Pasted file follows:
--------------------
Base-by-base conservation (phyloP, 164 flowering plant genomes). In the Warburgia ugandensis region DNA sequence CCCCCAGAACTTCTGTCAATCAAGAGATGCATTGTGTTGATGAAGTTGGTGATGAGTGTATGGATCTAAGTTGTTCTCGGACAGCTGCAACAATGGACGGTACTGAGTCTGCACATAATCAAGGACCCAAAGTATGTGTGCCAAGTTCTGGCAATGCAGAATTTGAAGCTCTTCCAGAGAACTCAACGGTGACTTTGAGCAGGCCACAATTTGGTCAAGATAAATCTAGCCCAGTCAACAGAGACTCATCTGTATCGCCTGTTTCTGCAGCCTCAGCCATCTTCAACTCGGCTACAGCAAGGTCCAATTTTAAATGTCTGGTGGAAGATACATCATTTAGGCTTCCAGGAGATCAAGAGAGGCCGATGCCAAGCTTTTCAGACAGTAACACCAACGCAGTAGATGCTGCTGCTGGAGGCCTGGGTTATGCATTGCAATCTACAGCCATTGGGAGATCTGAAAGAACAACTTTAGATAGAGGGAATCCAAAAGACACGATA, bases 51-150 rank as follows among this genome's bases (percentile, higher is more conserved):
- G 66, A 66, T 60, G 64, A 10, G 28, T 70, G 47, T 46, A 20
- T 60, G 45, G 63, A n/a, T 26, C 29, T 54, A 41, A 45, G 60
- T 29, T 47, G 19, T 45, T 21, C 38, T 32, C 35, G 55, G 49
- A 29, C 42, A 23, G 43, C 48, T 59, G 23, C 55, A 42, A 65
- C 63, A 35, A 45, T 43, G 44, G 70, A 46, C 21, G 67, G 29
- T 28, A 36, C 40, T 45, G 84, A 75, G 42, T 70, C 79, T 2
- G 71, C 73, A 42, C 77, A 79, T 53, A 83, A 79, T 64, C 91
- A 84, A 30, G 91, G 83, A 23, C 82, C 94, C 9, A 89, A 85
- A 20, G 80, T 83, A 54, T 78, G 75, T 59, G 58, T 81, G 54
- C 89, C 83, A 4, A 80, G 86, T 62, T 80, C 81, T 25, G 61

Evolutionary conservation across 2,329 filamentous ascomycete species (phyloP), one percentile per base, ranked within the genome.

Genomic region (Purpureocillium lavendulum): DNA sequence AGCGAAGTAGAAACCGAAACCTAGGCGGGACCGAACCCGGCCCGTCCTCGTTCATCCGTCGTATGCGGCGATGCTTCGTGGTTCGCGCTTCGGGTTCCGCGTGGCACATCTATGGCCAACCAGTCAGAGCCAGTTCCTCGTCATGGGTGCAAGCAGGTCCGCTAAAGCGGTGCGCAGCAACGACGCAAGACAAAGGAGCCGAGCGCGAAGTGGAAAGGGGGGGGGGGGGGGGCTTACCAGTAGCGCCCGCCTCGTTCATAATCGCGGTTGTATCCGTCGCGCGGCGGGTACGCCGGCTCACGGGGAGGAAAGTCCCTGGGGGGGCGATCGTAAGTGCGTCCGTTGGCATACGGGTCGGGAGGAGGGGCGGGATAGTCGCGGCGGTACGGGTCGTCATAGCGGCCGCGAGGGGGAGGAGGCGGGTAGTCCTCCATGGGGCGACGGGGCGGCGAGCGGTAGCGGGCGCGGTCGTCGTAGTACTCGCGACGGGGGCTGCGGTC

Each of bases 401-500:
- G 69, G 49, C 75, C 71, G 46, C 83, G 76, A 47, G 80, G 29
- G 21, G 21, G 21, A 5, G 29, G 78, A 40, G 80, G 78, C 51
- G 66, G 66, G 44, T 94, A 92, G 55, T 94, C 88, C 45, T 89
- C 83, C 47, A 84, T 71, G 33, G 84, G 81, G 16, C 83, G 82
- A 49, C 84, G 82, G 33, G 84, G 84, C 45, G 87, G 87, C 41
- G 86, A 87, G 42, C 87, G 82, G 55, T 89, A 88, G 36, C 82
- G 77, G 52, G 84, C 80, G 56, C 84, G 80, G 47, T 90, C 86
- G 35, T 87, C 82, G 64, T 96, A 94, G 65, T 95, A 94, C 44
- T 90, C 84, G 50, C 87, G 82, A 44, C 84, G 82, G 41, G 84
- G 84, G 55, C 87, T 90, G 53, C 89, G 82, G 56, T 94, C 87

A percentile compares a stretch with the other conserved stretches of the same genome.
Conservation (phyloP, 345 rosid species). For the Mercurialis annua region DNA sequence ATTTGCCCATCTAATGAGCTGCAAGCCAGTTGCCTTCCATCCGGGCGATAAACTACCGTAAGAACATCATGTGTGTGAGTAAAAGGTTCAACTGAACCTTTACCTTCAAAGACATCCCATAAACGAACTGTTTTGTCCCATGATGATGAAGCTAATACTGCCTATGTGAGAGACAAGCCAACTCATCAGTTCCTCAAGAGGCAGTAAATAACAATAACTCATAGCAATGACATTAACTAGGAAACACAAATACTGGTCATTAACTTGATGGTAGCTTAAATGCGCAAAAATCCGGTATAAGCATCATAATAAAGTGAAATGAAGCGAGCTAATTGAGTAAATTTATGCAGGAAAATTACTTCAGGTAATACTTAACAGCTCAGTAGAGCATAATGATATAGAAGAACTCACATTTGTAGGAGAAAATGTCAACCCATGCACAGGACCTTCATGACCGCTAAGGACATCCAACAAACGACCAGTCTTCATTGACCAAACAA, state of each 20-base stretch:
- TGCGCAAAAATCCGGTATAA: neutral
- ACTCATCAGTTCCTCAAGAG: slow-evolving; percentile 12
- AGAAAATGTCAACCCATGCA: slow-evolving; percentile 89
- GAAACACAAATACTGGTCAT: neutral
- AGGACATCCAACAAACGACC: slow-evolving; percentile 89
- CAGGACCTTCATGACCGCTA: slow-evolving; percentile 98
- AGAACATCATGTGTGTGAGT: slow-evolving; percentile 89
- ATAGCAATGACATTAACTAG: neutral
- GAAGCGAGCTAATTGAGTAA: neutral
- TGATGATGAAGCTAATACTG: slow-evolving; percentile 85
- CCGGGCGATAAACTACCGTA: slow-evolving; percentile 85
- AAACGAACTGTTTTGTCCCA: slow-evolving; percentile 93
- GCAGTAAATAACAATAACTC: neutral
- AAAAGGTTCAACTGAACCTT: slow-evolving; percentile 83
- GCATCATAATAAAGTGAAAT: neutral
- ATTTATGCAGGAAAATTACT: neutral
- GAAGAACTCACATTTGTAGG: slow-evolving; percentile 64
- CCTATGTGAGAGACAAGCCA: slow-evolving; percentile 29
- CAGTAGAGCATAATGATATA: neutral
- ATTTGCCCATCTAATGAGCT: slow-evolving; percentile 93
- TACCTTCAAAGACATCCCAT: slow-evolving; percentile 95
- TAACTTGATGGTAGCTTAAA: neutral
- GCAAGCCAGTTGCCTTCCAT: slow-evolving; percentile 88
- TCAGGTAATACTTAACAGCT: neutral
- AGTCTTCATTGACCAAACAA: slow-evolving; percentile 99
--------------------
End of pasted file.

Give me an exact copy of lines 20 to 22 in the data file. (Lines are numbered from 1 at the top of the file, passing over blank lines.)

- G 86, A 87, G 42, C 87, G 82, G 55, T 89, A 88, G 36, C 82
- G 77, G 52, G 84, C 80, G 56, C 84, G 80, G 47, T 90, C 86
- G 35, T 87, C 82, G 64, T 96, A 94, G 65, T 95, A 94, C 44